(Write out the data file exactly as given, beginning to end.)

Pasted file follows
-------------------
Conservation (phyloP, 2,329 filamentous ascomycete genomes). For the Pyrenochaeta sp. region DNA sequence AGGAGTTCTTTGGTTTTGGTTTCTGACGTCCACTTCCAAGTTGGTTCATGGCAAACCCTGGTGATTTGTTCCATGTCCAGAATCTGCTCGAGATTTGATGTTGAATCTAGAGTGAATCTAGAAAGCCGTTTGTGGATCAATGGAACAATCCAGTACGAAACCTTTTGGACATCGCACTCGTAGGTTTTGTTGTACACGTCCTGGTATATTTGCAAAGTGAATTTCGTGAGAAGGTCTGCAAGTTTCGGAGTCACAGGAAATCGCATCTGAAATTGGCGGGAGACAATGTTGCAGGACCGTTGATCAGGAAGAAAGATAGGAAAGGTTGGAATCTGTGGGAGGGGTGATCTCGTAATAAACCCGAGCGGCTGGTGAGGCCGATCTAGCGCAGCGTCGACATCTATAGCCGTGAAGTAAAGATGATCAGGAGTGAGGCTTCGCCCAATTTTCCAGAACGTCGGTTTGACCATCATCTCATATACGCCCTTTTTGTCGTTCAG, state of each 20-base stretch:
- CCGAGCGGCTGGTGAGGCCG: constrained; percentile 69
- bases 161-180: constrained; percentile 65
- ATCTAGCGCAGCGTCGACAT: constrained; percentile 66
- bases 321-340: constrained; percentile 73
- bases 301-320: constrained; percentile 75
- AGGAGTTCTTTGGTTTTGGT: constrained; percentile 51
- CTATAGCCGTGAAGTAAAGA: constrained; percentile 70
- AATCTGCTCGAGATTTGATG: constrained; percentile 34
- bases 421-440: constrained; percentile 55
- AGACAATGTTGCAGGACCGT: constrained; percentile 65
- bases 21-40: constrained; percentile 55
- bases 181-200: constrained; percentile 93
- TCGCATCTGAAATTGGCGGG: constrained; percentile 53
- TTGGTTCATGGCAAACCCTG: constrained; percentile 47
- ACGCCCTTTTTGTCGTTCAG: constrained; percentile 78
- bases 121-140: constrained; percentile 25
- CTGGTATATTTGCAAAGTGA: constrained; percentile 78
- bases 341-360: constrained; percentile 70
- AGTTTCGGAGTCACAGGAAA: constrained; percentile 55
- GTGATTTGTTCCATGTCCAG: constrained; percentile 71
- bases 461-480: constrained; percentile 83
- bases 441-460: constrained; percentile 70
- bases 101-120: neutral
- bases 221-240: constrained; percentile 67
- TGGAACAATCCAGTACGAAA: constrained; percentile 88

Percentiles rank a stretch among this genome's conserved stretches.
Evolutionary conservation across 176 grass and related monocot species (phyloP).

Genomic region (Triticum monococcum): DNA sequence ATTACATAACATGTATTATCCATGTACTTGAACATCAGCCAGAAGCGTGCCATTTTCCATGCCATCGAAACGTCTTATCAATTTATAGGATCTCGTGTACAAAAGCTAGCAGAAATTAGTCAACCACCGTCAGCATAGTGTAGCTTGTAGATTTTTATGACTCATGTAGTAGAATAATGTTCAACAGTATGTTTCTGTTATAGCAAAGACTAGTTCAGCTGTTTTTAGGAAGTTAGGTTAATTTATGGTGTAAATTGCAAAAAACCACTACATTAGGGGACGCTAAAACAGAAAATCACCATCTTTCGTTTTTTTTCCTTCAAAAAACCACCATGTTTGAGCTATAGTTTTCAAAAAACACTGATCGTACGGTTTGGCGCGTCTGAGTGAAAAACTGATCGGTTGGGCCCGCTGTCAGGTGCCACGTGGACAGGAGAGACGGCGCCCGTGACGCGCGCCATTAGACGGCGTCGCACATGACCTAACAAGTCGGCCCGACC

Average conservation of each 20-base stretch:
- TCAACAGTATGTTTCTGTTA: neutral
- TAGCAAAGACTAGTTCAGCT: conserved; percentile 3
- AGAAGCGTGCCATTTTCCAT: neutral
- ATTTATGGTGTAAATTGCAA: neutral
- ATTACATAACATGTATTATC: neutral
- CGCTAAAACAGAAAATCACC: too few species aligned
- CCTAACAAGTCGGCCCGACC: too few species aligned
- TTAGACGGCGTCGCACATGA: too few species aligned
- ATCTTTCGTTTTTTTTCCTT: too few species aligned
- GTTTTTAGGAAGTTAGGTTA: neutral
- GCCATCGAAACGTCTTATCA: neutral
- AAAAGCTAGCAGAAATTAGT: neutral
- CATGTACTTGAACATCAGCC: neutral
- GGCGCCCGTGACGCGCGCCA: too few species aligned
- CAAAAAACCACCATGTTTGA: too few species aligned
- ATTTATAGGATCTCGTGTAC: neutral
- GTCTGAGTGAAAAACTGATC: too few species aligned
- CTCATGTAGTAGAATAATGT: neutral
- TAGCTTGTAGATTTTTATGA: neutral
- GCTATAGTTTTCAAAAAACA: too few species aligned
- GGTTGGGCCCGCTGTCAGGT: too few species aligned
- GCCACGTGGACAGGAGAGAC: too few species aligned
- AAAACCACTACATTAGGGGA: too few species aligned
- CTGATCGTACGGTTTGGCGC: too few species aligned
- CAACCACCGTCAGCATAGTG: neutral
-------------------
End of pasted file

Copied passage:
Conservation (phyloP, 2,329 filamentous ascomycete genomes). For the Pyrenochaeta sp. region DNA sequence AGGAGTTCTTTGGTTTTGGTTTCTGACGTCCACTTCCAAGTTGGTTCATGGCAAACCCTGGTGATTTGTTCCATGTCCAGAATCTGCTCGAGATTTGATGTTGAATCTAGAGTGAATCTAGAAAGCCGTTTGTGGATCAATGGAACAATCCAGTACGAAACCTTTTGGACATCGCACTCGTAGGTTTTGTTGTACACGTCCTGGTATATTTGCAAAGTGAATTTCGTGAGAAGGTCTGCAAGTTTCGGAGTCACAGGAAATCGCATCTGAAATTGGCGGGAGACAATGTTGCAGGACCGTTGATCAGGAAGAAAGATAGGAAAGGTTGGAATCTGTGGGAGGGGTGATCTCGTAATAAACCCGAGCGGCTGGTGAGGCCGATCTAGCGCAGCGTCGACATCTATAGCCGTGAAGTAAAGATGATCAGGAGTGAGGCTTCGCCCAATTTTCCAGAACGTCGGTTTGACCATCATCTCATATACGCCCTTTTTGTCGTTCAG, state of each 20-base stretch:
- CCGAGCGGCTGGTGAGGCCG: constrained; percentile 69
- bases 161-180: constrained; percentile 65
- ATCTAGCGCAGCGTCGACAT: constrained; percentile 66
- bases 321-340: constrained; percentile 73
- bases 301-320: constrained; percentile 75
- AGGAGTTCTTTGGTTTTGGT: constrained; percentile 51
- CTATAGCCGTGAAGTAAAGA: constrained; percentile 70
- AATCTGCTCGAGATTTGATG: constrained; percentile 34
- bases 421-440: constrained; percentile 55
- AGACAATGTTGCAGGACCGT: constrained; percentile 65
- bases 21-40: constrained; percentile 55
- bases 181-200: constrained; percentile 93
- TCGCATCTGAAATTGGCGGG: constrained; percentile 53
- TTGGTTCATGGCAAACCCTG: constrained; percentile 47
- ACGCCCTTTTTGTCGTTCAG: constrained; percentile 78
- bases 121-140: constrained; percentile 25
- CTGGTATATTTGCAAAGTGA: constrained; percentile 78
- bases 341-360: constrained; percentile 70
- AGTTTCGGAGTCACAGGAAA: constrained; percentile 55
- GTGATTTGTTCCATGTCCAG: constrained; percentile 71
- bases 461-480: constrained; percentile 83
- bases 441-460: constrained; percentile 70
- bases 101-120: neutral
- bases 221-240: constrained; percentile 67
- TGGAACAATCCAGTACGAAA: constrained; percentile 88

Percentiles rank a stretch among this genome's conserved stretches.
Evolutionary conservation across 176 grass and related monocot species (phyloP).

Genomic region (Triticum monococcum): DNA sequence ATTACATAACATGTATTATCCATGTACTTGAACATCAGCCAGAAGCGTGCCATTTTCCATGCCATCGAAACGTCTTATCAATTTATAGGATCTCGTGTACAAAAGCTAGCAGAAATTAGTCAACCACCGTCAGCATAGTGTAGCTTGTAGATTTTTATGACTCATGTAGTAGAATAATGTTCAACAGTATGTTTCTGTTATAGCAAAGACTAGTTCAGCTGTTTTTAGGAAGTTAGGTTAATTTATGGTGTAAATTGCAAAAAACCACTACATTAGGGGACGCTAAAACAGAAAATCACCATCTTTCGTTTTTTTTCCTTCAAAAAACCACCATGTTTGAGCTATAGTTTTCAAAAAACACTGATCGTACGGTTTGGCGCGTCTGAGTGAAAAACTGATCGGTTGGGCCCGCTGTCAGGTGCCACGTGGACAGGAGAGACGGCGCCCGTGACGCGCGCCATTAGACGGCGTCGCACATGACCTAACAAGTCGGCCCGACC

Average conservation of each 20-base stretch:
- TCAACAGTATGTTTCTGTTA: neutral
- TAGCAAAGACTAGTTCAGCT: conserved; percentile 3
- AGAAGCGTGCCATTTTCCAT: neutral
- ATTTATGGTGTAAATTGCAA: neutral
- ATTACATAACATGTATTATC: neutral
- CGCTAAAACAGAAAATCACC: too few species aligned
- CCTAACAAGTCGGCCCGACC: too few species aligned
- TTAGACGGCGTCGCACATGA: too few species aligned
- ATCTTTCGTTTTTTTTCCTT: too few species aligned
- GTTTTTAGGAAGTTAGGTTA: neutral
- GCCATCGAAACGTCTTATCA: neutral
- AAAAGCTAGCAGAAATTAGT: neutral
- CATGTACTTGAACATCAGCC: neutral
- GGCGCCCGTGACGCGCGCCA: too few species aligned
- CAAAAAACCACCATGTTTGA: too few species aligned
- ATTTATAGGATCTCGTGTAC: neutral
- GTCTGAGTGAAAAACTGATC: too few species aligned
- CTCATGTAGTAGAATAATGT: neutral
- TAGCTTGTAGATTTTTATGA: neutral
- GCTATAGTTTTCAAAAAACA: too few species aligned
- GGTTGGGCCCGCTGTCAGGT: too few species aligned
- GCCACGTGGACAGGAGAGAC: too few species aligned
- AAAACCACTACATTAGGGGA: too few species aligned
- CTGATCGTACGGTTTGGCGC: too few species aligned
- CAACCACCGTCAGCATAGTG: neutral